Due to the diverse number and function of epithelial surfaces in the body, many organ systems utilize exocrine glands to carry out their respective actions. Several examples will be included here including skin, mouth, stomach, pancreas, duodenum, and breasts.
The skin has a variety of exocrine glands including the eccrine sweat glands and sebaceous glands. Eccrine sweat glands are the most widespread sweat gland in the body and are present on nearly every external body surface. The sweat produced is clear with little to no oil, which in contrast to sebaceous glands, also found on the skin, which secrete the more oily substance sebum.
The salivary glands in the mouth are another example of exocrine glands and include the parotid glands, submandibular glands, and sublingual glands. While each gland has a unique mixture of serous and mucous cells, together the salivary glands act to begin the process of food digestion while also lubricating and protecting the mucosal surfaces.
The stomach holds multiple forms of exocrine glands that include pyloric glands, cardiac glands, and fundic glands. These glands incorporate many different cell types including parietal cells, chief cells, and G cells. Together they regulate the gastric pH, release enzymes to breakdown food products to a digestible form, and assist with absorption of necessary vitamins and minerals.
The pancreas has both an endocrine and an exocrine function. The exocrine pancreas assists in food digestion by releasing a secretion rich in bicarbonate, which helps to neutralize the acidic environment created in the stomach. The secretion also includes digestive enzymes.
Brunner glands are present in the duodenum of the small intestine. These exocrine glands are submucosal and produce a mucous product that protects the duodenum from acid released from the stomach. The alkaline nature of the secretion also activates intestinal enzymes to assist with food breakdown and absorption.
The mammary gland is one of the most well-known examples of an exocrine gland found in the breast. Mammary glands produce milk rich in nutrients that also provides passive immunity to a baby’s immune system.
The specific function of exocrine glands within the body varies by location and organ system. However, the primary role is to create a secretion which subsequently gets released through a ductal system onto an epithelial surface. Examples include secretions that assist in food digestion, mucosal protection, thermoregulation, lubrication, and nutrition.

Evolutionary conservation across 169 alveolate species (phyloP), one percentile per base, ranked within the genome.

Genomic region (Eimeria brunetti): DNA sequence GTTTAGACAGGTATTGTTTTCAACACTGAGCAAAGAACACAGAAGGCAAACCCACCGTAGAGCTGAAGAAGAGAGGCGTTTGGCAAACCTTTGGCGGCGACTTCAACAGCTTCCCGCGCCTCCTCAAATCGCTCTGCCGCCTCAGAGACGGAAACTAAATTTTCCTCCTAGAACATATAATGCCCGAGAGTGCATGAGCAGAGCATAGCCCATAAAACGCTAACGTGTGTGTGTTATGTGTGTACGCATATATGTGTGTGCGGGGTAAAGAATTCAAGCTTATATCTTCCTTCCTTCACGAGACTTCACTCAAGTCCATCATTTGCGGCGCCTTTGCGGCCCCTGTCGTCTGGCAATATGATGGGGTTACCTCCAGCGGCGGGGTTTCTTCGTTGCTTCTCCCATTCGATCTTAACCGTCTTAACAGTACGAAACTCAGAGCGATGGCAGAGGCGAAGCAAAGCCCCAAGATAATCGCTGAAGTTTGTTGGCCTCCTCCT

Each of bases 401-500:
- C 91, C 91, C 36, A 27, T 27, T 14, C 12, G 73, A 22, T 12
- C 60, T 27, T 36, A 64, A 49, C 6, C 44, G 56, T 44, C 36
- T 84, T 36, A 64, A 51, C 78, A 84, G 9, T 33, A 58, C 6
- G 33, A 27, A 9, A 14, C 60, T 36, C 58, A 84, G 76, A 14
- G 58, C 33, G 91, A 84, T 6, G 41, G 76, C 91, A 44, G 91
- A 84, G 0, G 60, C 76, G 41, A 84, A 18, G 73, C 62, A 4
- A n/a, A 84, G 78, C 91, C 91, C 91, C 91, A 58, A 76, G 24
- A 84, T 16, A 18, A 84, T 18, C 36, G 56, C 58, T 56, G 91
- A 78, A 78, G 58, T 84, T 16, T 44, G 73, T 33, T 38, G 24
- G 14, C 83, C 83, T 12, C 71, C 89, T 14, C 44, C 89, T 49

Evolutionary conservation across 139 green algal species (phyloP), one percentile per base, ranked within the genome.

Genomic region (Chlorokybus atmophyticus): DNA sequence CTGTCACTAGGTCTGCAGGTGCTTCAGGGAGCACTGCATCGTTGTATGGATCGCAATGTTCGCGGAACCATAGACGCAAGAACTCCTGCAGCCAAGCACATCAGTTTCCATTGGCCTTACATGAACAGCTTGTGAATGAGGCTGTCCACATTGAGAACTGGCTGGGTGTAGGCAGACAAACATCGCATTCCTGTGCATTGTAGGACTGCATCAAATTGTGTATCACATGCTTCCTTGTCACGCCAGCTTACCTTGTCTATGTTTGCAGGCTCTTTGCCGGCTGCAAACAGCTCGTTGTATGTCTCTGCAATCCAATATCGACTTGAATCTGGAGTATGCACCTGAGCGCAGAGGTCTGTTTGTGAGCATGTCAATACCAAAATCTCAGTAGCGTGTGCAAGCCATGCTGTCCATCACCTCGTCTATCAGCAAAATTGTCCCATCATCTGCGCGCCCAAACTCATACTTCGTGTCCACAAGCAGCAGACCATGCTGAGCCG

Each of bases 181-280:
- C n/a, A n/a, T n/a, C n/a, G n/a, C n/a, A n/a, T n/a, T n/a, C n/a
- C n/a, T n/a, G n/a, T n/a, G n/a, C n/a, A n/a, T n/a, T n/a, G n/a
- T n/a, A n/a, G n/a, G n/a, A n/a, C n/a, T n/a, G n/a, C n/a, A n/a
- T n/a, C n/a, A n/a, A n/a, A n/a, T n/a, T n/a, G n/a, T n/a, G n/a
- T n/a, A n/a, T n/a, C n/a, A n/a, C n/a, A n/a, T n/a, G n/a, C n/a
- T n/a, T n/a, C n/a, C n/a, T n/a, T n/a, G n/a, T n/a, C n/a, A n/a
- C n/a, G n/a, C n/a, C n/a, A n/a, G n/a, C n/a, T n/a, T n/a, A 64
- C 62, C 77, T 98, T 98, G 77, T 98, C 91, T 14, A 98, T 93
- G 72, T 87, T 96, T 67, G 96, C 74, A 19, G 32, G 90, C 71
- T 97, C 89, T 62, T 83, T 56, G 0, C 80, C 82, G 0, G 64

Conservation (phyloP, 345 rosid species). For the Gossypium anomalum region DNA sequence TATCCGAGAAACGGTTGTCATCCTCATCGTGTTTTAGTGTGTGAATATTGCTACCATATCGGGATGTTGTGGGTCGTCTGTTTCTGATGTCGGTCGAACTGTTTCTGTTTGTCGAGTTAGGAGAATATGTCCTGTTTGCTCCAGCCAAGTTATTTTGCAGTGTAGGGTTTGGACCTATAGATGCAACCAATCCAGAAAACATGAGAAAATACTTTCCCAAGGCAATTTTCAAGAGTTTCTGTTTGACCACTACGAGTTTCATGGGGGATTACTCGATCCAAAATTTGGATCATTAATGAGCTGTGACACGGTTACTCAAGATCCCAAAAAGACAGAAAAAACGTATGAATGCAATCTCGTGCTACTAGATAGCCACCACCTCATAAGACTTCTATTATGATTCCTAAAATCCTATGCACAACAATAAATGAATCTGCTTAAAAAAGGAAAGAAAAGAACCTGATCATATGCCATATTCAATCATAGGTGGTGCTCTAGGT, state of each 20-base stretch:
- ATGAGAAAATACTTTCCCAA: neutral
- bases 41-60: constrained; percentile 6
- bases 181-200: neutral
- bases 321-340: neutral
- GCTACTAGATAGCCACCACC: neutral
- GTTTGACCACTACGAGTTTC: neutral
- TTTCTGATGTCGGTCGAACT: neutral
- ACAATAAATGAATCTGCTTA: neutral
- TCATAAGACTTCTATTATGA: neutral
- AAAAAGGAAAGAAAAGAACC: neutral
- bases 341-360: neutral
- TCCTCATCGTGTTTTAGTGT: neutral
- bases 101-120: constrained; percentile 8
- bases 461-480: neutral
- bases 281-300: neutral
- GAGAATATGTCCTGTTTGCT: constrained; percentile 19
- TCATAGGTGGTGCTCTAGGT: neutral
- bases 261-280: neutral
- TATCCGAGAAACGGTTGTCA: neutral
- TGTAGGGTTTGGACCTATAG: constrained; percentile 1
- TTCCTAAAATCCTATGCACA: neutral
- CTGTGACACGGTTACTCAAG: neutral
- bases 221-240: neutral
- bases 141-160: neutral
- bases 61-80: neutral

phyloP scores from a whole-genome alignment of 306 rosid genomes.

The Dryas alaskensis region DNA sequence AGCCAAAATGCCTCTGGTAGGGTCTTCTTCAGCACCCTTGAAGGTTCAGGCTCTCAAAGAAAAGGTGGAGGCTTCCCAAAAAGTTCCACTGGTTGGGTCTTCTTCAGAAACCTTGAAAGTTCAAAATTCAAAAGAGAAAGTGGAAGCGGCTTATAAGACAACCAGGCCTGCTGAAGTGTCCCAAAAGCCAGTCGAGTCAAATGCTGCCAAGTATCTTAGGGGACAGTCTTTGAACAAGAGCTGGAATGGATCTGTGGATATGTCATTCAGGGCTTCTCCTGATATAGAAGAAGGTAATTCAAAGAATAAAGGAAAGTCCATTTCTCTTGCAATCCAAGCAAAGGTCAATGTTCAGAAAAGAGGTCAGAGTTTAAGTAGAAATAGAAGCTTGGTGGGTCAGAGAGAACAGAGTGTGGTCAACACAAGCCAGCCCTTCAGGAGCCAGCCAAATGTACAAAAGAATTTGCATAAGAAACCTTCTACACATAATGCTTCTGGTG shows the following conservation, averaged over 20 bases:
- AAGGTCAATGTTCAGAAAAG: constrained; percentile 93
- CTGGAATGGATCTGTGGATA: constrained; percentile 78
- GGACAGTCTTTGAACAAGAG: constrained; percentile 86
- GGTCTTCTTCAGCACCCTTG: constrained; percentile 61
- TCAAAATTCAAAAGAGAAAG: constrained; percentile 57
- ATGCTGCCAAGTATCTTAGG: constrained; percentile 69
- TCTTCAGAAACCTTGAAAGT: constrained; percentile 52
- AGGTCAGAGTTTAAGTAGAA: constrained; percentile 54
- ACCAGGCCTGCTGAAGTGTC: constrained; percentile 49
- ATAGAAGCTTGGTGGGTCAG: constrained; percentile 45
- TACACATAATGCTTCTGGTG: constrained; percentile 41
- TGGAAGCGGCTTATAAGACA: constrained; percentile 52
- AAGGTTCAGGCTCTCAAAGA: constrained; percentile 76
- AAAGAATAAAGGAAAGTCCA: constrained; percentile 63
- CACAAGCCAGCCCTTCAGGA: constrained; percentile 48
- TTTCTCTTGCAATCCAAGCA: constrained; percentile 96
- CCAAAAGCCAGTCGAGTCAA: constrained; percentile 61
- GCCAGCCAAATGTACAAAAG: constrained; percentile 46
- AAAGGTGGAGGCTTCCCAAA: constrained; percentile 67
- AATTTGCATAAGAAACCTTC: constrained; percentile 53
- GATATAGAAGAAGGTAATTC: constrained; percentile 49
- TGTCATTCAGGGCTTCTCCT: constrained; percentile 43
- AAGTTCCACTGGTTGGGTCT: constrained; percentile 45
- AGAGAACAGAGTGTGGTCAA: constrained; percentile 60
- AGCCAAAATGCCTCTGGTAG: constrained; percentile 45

The three mechanisms by which exocrine glands release their secretions include merocrine, apocrine, and holocrine. Merocrine glands are the most common subtype. By definition, merocrine gland secretions exit the cell via exocytosis. In this method of secretion, there is no cell damage. An example of merocrine secretion is the eccrine sweat gland. Apocrine glands, in contrast, form buds of the membrane which break off into the duct, losing part of the cellular membrane in the process. A well-known apocrine gland is the breastmilk-producing mammary gland. The final subtype of excretion is holocrine, in which the cellular membrane ruptures to release its product into the duct. Sebaceous glands are a representation of holocrine secretion.
In general, testing for an individual exocrine grand function is not performed. However, dysfunction of exocrine glands can create a wide range of clinical manifestations.
Imaging may be performed to confirm a diagnosis in cases of blocked glands. Sialolithiasis refers to instances where a stone becomes lodged within the salivary gland or duct, and sialoadenitis refers to inflammation of the gland. CT and ultrasound are effective methods of identifying and localizing stones.